Have you ever been to a place, looked at the innocence of the people there, and thought to yourself that how effortless it is for them to stay content & happy? I am sure many of you who trek a lot or have closely stayed with locals in mountains can relate to this – they have a hard but simple life, they want too less & always have a contagious smile on their faces. Something similar I experienced in Bhujodi, even though by all means this place is becoming a tourist haunt as we speak.
Bhujodi is a really tiny village, some 10 kms from Bhuj in the Kutch region of Gujarat. If you are from a big city, you can totally count it as another neighbourhood in the Bhuj city itself. So, why exactly it is famous? Well, it is not as well-known as it should be but what its known for is its handicrafts. This tiny village has a small number of homes, which you can count on your hand actually and almost all of them work on creating traditional crafts. They have that weaving equipment installed inside their houses (don’t know what it’s called) & they create clothes and other handicrafts throughout the year, while most of their sale happens in the tourist season of Kutch region (Nov-Feb). The locals have other income sources in the form of dairy etc.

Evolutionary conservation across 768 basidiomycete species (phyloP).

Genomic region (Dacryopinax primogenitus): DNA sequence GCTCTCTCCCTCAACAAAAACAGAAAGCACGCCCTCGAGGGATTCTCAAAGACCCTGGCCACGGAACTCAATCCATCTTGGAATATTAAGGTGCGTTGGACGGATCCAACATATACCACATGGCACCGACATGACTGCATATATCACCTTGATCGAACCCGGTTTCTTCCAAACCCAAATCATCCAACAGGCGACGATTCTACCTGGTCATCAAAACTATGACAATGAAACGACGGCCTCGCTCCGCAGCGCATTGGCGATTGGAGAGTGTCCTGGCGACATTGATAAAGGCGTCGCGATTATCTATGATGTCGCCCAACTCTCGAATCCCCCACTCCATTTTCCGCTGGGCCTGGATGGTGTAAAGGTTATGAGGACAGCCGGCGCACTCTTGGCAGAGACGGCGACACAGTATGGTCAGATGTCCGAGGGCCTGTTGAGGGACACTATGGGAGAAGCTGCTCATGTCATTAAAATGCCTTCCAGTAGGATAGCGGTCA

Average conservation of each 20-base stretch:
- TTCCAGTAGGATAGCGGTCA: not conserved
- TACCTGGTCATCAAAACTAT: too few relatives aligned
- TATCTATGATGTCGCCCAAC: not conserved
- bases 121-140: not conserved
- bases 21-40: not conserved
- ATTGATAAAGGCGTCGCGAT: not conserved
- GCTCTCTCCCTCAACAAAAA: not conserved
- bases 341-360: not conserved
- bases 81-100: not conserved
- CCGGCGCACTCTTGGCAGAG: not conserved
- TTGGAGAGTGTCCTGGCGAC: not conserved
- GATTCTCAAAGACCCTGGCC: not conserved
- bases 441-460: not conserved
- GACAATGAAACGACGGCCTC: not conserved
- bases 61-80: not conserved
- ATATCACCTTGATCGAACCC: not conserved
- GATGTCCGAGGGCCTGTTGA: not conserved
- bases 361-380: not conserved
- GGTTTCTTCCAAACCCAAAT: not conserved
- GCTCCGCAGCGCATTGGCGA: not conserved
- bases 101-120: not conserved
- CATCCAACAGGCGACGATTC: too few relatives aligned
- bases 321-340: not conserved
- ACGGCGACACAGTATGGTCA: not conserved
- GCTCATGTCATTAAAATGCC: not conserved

If you compare the handicrafts here to other parts of Kutch which cater to tourists on a larger scale, you will notice that the prices of things are similar, however you get much better quality products in Bhujodi & in so much variety! Most importantly, what else can replace the joy of buying something handmade & supporting small businesses? In fact, I was a bit surprised to see almost all the local houses keeping equipment for making clothes. Precisely why I am writing this post.
I didn’t click a lot of pictures because I was too busy looking around at everything available with wide open eyes. Shawls, suits, purses, bags, kurtas for both men & women, saris, leather products, home decor & furnishings, every thing was there. In today’s time, it’s not difficult to find these Kutch handicrafts elsewhere also, however once you are there, you will understand the abundance of choices & the amazingly good quality!
Other than the products themselves, I was very mesmerized by how well these people maintain their houses. Not only were they clean & well-kept, they even had beautiful traditional decorations, probably to make their house (which also houses their business) stand out more since almost every house sells similar things! The locals are so nice, no matter how much you bargain, they will indulge you with their charming smiles & continue the bargaining game. Many of them will even force you to have tea before you leave. 🙂
On that note, I want to say that Bhujodi has been an unexpected but a very fulfilling experience for me. I am always interested in seeing handicrafts getting made, it kind of consoles me that these things are not dying. However, I was not expecting this when we set out for Bhujodi. I just thought it will be like a handicrafts exhibition. Once there, I felt like I am in a village, but instead of people chilling in a village, it’s just outsiders shopping in the village. 😀 If you love handicrafts as much as I do, you should definitely not miss Bhujodi.